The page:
Thankfully, Clements sets out to not mimic Leo Gorcey’s Slip Mahoney, but rather to take on the part of a big-brother type for Sach, who is constantly annoyed by the latter’s gimmicks. In Fighting Trouble, Sach’s gimmick is photography – and a news editor’s proposal of snapping a photo of elusive crime figure Frankie Arbo (Thomas Browne Henry) couldn’t come at a better time when Danny loses his job after he’s (wrongfully) accused of theft and promises to pay his former employer back the money lost. Eventually, Sach and Duke come up with the foolproof plan for Sach to impersonate a Chicago gangster: a surefire recipe for disaster. Adele Jergens (The Amazing Colossal Man) is the femme fatale of the tale as Thomas Browne Henry’s gunmoll.
In Hold That Hypnotist (1957) – a now rare outing from the final days of The Bowery Boys that wasn’t helmed or handled by Misters Beaudine, Bernds, or Ullman – we are privy to one of the rare instances comedian Huntz Hall was given the opportunity to show a slightly dramatic side of his abundant acting abilities. When the boys’ landlady makes an appointment with an infamous hypnotist (Robert Foulk), they smell the foul stench of a trickster at work, so they crash a press party to expose the phony doc. Alas, an attempt to hypnotize Duke winds up working on Sach, who reveals he was an English tax collector in a previous life, and who knows the whereabouts of Blackbeard’s treasure. It is here, via flashbacks, that we get to see a side of Hall that we hadn’t truly experienced since the Dead End Kids days. Jimmy Murphy is the fourth titular lad here, and Mel Welles plays Blackbeard.
And finally, ladies and gentlemen, Disc Four ends with what proved to be the very last film in the series, In the Money, the only title of the legacy to have been released in 1958. Interestingly, this and the previous film, Up In Smoke, were made solely because of Hall’s contract. And wherein that entry was a significant highlight from the Slip-less period, In the Money also has something going for it. The story has Sach hired by a group of diamond smugglers (including Leonard Penn, co-star of several Columbia serials, including the 1949 version of Batman and Robin) to unknowingly be the bodyguard for the mule for a cache of hot ice: a show poodle. The rest of the gang (now with the much more likeable Eddie LeRoy in place as the fourth man) tag along, only to wind up being chased by Scotland Yard (led by Paul Cavanagh).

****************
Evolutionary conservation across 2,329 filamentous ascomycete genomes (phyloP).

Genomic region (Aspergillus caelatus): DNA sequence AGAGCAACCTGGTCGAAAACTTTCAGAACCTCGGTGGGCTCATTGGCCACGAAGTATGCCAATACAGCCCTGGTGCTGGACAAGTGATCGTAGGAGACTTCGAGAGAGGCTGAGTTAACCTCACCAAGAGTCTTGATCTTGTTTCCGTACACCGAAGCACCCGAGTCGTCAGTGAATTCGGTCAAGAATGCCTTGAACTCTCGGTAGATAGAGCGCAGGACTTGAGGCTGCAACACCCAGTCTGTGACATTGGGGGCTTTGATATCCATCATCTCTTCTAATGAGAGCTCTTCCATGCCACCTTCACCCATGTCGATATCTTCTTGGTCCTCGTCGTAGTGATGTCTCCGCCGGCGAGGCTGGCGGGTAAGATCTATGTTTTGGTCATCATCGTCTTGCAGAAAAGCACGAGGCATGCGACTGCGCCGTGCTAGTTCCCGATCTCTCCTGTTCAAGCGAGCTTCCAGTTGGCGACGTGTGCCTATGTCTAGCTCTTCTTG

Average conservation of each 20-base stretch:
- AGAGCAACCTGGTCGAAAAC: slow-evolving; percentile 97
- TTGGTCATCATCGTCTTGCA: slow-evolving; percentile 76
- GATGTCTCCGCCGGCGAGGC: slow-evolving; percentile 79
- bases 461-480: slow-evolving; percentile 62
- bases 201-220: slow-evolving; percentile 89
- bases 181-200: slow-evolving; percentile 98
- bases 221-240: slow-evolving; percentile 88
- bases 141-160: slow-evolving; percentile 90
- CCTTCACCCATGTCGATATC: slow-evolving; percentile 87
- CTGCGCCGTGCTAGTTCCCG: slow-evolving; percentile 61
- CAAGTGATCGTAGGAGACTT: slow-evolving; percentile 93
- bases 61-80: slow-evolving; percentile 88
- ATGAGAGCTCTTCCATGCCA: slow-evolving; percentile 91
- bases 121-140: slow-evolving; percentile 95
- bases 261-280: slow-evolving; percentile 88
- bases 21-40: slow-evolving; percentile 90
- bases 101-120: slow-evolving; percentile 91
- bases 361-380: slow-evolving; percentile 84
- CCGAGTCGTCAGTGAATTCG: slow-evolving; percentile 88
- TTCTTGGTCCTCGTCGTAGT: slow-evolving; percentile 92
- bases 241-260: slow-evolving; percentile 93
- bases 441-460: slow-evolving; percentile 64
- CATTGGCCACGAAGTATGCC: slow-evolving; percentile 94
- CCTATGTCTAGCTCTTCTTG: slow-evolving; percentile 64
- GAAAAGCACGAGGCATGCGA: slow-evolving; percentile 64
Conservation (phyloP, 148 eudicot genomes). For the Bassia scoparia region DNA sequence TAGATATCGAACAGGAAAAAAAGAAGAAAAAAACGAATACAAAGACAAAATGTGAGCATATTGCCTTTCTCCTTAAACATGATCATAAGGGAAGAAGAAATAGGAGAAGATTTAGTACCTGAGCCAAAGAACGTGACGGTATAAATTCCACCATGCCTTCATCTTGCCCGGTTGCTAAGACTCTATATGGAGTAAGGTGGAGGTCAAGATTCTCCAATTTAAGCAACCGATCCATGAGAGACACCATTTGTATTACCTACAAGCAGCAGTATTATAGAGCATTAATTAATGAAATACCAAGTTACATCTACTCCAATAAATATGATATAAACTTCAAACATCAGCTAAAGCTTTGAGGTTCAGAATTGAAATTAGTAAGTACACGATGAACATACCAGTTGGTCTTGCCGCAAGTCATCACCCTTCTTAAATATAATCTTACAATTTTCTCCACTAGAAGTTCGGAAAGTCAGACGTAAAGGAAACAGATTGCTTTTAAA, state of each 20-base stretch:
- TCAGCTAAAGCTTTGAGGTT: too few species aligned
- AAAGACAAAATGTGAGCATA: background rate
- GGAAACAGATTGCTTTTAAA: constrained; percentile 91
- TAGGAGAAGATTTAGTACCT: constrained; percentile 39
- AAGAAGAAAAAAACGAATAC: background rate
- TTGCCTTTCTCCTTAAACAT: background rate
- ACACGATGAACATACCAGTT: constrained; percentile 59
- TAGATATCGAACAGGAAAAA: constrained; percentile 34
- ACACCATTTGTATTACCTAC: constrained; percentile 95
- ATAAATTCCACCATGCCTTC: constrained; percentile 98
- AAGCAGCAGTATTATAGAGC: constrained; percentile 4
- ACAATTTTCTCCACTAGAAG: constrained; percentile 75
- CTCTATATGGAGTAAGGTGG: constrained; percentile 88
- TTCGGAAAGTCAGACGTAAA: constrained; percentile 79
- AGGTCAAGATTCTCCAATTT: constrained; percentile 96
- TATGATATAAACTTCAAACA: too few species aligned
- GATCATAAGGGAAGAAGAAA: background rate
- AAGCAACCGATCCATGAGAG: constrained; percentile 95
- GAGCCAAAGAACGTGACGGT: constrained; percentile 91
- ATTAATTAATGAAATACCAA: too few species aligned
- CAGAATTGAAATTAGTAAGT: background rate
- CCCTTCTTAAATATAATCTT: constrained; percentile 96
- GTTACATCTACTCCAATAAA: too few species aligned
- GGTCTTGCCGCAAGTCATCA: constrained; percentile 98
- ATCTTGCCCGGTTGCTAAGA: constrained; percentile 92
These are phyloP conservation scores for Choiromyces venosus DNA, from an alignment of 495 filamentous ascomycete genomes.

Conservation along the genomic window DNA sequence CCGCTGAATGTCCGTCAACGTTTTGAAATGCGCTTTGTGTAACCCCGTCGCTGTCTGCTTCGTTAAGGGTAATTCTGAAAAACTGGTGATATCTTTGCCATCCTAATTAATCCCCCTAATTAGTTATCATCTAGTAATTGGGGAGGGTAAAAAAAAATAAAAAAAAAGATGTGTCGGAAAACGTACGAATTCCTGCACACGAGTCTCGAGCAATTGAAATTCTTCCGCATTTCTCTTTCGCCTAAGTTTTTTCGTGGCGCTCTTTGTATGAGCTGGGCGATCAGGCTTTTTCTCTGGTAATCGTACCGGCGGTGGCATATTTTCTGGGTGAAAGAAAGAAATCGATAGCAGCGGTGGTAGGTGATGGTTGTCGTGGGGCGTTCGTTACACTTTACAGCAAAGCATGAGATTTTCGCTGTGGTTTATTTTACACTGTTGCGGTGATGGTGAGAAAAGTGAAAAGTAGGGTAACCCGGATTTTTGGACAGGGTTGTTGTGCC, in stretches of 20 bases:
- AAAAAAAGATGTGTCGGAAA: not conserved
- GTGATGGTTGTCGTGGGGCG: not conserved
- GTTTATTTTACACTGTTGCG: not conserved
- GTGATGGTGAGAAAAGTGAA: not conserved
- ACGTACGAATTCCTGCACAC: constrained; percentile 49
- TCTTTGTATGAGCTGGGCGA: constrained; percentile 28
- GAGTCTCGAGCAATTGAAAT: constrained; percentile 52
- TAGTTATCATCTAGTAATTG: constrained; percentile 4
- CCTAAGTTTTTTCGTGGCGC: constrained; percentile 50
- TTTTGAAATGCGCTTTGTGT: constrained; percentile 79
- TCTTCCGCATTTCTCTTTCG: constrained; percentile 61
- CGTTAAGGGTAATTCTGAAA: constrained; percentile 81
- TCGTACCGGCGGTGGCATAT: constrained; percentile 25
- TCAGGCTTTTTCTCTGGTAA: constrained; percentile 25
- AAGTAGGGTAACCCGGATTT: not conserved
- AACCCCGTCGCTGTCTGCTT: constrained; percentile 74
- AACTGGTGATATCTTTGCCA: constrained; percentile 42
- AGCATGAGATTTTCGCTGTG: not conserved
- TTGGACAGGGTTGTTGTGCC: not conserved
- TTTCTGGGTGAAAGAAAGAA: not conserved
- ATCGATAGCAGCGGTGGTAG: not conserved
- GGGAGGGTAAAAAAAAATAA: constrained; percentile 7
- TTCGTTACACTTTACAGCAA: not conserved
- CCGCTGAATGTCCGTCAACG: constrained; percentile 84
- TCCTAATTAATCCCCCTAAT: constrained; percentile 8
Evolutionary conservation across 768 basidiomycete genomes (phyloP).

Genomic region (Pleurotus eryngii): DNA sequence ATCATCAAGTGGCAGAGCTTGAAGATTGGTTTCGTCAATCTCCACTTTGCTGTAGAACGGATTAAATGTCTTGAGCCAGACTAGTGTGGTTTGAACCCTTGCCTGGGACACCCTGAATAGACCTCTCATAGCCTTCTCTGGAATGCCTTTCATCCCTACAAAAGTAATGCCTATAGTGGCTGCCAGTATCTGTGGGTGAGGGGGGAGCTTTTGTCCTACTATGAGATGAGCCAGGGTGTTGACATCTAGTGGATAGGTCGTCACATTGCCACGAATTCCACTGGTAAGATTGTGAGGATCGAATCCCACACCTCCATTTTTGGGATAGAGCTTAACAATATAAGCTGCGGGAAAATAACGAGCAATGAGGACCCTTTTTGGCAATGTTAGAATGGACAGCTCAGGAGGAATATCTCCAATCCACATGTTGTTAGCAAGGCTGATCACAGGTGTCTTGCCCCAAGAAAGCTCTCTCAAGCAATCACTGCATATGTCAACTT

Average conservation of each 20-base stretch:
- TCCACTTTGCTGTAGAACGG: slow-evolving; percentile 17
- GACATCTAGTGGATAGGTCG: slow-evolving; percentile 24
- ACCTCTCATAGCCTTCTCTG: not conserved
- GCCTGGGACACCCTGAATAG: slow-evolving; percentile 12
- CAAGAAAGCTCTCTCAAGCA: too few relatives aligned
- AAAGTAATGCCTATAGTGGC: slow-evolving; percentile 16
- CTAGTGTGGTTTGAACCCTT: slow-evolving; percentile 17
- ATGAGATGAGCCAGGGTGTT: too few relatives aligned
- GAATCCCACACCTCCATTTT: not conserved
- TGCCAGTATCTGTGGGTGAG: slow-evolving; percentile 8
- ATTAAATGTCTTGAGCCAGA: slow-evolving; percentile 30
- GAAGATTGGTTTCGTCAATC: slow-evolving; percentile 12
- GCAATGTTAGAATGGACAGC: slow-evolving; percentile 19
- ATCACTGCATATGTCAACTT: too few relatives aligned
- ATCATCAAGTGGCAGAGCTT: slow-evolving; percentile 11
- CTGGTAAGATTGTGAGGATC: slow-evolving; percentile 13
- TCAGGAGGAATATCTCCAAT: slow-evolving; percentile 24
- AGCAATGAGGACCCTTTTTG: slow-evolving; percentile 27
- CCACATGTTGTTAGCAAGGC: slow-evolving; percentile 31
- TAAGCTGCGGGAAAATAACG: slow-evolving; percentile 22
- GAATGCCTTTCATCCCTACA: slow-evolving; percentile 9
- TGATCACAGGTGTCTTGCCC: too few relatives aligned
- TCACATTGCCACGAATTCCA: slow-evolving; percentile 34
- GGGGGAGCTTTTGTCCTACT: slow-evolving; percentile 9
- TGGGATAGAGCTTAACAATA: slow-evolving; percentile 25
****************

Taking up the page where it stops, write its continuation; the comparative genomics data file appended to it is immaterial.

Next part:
Silent film comedian Snub Pollard has a brief bit as a Yard valet here, and television actress Patricia Donahue has one of her very rare film roles here as the bad girl. Writers Al Martin and Elwood Ullman seem to be paying their respect to the series here, making sure to give all of the boys at least something for audience members to walk away with, including what becomes one of Duke’s most memorable (last) lines: “I have my right, and this is it!” Likewise, director William Beaudine was a most-appropriate choice to guide the half-new cast through their grand finale, even taking a little extra time to pan across Eddie LeRoy, David Gorcey/Condon, Stanley Clements, and Huntz Hall during the very last scene before giving the one and only performer who had been there since the very first film – the mega-talented Hall – one last chance to play the fool for all to see. God bless ’em, every single one of them.
Like the last three volumes, the Warner Archive Collection presents the movies with clear Mono English soundtracks in their original theatrical aspect ratios; the first couple of (older) entries are in their native 1.37:1 format, before the remainder shifts to 1.85:1 widescreen about halfway through the set. All of the movies have been remastered for this set (with initial releases actually pressed to DVD, as opposed to DVD-R) and nearly every movie present is in beautiful condition (the source used for Mr. Hex was not the best, but was probably the only one available, so we can’t be choosers). What’s more, the guys and gals at the Warner Archive have dug even deeper into the vaults in order to bring us a bonus of assorted previews. Yes, that’s right, we get trailers for this set, kids – 28 in all, in fact – spread out over the first two discs.
So even if you’re very much Team Slip (really, it wasn’t Stanley Clements’ doing, folks – give the poor guy a break already!), you’ll want to get this final set for one reason or another. Maybe you just want to complete your collection (and you should). Or perhaps you’re curious to see Eric Blore in his final film outing. Perhaps you’re a diehard Emil Sitka fan, or you simply just can’t get enough of David Gorcey/Condon’s handsome face always being right behind somebody’s arm. And yes, there’s that matter of twenty-eight trailers – most of which haven’t been seen in decades – also being included in this final hoorah for what was arguably the greatest, longest-running comedy series ever made.